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Tax Base Sharing

I believe this is where they are going with A-3119. Of course it’s too early for the state to bring that to the table. It’s all about government efficiency, you see.

So let’s have a look at the handiwork our “efficiency experts” down in Trenton:

    > Income tax – 3rd highest in the nation

    > Sales tax – Only California’s is higher

    > Business taxes – Worst in the nation

    > Cigarette tax – 2nd highest in the nation

    > State debt – 3rd highest in the nation, 4th highest per-capita

    > Budget deficit – over $8 billion!

    > NJ was named by the Pew Center as one of nine states facing financial ruin in the near future.

    > Moody’s Investor Services has downgraded NJ’s credit rating from “stable” to “negative”.

I don’t think anyone could accuse the state assembly of being miserly. To the contrary, their desire to appropriate and redirect the fruits of our labor seems to know no limits. 

                                                                      So Why A3119?

The great equalizers don’t like the fact that there are wealthy towns and poor towns. Apparently all the “redistributive change” occuring at the federal, state, and county levels are not sufficient. To them it’s simply not fair that some towns are wealthier than others. Solution? “Regionalization”

From the website of The New Jersey Regional Coalition ( ), which claims to have the ear of State Senator Raymond Lesniak:

Launched in 2003, the New Jersey Regional Coalition (NJRC) is a diverse, statewide non-profit organization of congregations and civic groups working to bring about regional solutions to such pressing and pervasive local problems as poverty, racial and economic segregation, and sprawl. Over its short life, NJRC has developed pragmatic solutions to New Jersey’s high level of economic and racial segregation, problems of municipal fragmentation and competition, and the severe regional disparities in housing, tax base, poverty, and educational opportunity.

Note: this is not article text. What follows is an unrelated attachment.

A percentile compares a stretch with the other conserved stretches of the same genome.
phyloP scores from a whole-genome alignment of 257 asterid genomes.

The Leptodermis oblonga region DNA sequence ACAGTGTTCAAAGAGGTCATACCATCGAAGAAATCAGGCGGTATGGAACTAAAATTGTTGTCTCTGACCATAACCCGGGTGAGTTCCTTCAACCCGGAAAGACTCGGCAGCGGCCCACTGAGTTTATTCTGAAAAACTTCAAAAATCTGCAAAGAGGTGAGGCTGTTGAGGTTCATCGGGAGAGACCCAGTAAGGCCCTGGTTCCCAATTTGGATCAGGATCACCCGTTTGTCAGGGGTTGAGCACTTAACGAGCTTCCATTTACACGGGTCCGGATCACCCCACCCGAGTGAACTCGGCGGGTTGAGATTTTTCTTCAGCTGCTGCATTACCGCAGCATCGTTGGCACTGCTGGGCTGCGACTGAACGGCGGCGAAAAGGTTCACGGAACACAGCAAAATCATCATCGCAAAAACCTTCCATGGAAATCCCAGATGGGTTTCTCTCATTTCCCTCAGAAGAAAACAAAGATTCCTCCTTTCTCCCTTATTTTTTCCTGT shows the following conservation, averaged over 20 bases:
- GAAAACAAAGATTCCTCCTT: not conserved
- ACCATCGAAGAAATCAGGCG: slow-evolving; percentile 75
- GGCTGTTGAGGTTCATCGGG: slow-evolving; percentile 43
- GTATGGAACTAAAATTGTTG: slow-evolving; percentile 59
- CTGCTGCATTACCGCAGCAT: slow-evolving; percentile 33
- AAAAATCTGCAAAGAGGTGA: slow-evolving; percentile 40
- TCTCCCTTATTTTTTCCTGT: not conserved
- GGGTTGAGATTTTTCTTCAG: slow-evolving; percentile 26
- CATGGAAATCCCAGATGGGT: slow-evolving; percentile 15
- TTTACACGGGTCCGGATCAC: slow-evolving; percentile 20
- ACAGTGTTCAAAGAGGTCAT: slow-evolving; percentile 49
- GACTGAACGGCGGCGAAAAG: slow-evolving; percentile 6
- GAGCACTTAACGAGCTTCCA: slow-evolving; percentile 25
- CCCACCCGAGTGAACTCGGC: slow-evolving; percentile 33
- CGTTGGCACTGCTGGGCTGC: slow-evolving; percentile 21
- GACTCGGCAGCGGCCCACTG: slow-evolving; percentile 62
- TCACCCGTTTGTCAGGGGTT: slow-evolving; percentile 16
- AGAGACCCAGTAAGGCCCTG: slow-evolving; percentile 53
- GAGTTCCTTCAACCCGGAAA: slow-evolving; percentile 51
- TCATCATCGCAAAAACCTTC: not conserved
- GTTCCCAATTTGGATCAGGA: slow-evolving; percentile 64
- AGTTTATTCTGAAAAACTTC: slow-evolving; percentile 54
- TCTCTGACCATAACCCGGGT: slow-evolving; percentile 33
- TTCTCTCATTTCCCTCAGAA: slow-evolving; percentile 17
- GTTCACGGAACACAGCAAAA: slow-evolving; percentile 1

The current tax structure is unfair. It allows a very small handful of towns to control huge tax revenues that are generated regionally through retail and business centers yet disproportionately benefit only the towns and school districts they are built in.

On the other end of the spectrum, billions of dollars are being spent to support school districts in the most distressed and poverty impacted towns, while the most economically diverse school districts suffering from rising costs and increasing tax rates.

Everyone agrees that the current system is broken and the people are demanding solutions. But real structural reform is not currently being proposed by most state decision makers. Consolidation, spending cuts, rebates and a convention are not solutions.

The legislature has the authority to make policy now, through the special session. We are proposing that the legislature and the governor support fundamental tax reform that reduces our dependence on local property taxes for schools and includes tax base sharing that allows the growth of our region to stay in the region. We are recommending these strategies but welcome others as long as they provide real relief for towns, homeowners, by:

  1. reducing the tax disparities between towns,
  2. reducing the amount we pay for schools out of property taxes, and
  3. lowering taxes for middle class and working families. In other words, we want fundamental and lasting change in the system. Not a quick fix or an unpredictable scheme!


The redistributors won’t stop until all the wealth-producing people and companies have left the state. It’s possible that governor-elect Christie will put a stop to this, but I’m not optimistic. If you don’t want Belmar to be forced to merge with, or share tax revenues with other towns, you must do your part to prevent assembly bill A-3119 from becoming law.

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